“The key to this investigation is learning why that switch was lined that way because the expectation was, of course, that the Amtrak train would be operating like this,” he said, pointing to a whiteboard showing the passenger train’s southbound direction.

Amtrak has described itself as a “safe and reliable transporter,” but Mark V. Rosenker, a former chairman of the NTSB, said that although Sunday’s accident was another in a “series of anomalies,” it perhaps hinted at a “lack of safety culture” at Amtrak.

“Accidents are never one thing,” Rosenker said. “They’re a chain of events which come together which create a catastrophic result.”

He suspected that Sunday’s crash involved some discrepancy in the way CSX communicates with Amtrak, which does not own large swaths of the track it uses, and Hall suggested that the design of the nation’s rail network invited collisions between passenger and freight trains.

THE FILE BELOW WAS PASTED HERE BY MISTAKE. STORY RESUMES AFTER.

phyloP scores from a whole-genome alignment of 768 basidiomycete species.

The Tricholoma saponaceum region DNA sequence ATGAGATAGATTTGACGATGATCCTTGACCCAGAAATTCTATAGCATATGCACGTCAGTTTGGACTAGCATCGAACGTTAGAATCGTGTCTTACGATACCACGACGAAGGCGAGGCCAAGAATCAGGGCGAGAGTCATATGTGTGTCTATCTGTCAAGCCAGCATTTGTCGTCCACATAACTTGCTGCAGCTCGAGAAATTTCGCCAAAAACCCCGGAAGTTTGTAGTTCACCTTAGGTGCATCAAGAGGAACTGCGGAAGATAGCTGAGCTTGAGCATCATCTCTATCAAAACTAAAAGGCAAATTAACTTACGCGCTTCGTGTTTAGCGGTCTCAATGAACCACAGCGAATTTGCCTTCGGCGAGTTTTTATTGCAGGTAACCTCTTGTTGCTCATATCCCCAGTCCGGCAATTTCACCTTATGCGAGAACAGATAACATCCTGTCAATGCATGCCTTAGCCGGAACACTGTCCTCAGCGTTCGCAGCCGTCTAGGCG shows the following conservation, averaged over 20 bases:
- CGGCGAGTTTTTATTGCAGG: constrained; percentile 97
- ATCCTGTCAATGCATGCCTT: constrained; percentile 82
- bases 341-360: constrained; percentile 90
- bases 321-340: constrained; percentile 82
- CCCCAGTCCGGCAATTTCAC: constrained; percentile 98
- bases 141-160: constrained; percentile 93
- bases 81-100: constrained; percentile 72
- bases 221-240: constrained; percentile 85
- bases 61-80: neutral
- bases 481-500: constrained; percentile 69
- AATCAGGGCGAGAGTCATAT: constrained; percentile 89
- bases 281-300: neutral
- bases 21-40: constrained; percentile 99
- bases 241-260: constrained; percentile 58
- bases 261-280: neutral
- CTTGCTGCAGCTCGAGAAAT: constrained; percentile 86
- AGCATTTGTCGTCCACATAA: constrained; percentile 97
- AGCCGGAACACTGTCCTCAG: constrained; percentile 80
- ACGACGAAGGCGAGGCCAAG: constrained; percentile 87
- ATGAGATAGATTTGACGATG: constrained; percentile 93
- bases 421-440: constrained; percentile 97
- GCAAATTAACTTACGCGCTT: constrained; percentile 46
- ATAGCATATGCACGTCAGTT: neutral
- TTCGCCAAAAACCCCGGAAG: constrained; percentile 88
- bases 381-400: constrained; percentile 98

“Every day that Amtrak is going over these tracks with freight trains, which they do on a daily basis in our country, the potential for an event like this is real,” he said.

CSX said it was working with federal investigators, but Amtrak seemed to move swiftly to direct blame toward the company.

“CSX owns and controls the Columbia Subdivision where the accident occurred,” Amtrak said in a statement. “CSX maintains all of the tracks and signal systems. CSX controls the dispatching of all trains, including directing the signal systems which control the access to sidings and yards.” By the end of a rainy and cold Sunday here, though, it was clear that the crash would be another stain on Amtrak’s reputation. The company has been under particular scrutiny since 2015, when one of its trains derailed in Philadelphia, killing eight people and injuring more than 200. A Pennsylvania judge dismissed involuntary manslaughter charges against the Amtrak engineer, saying it appeared to be an accident and not the result of criminal negligence.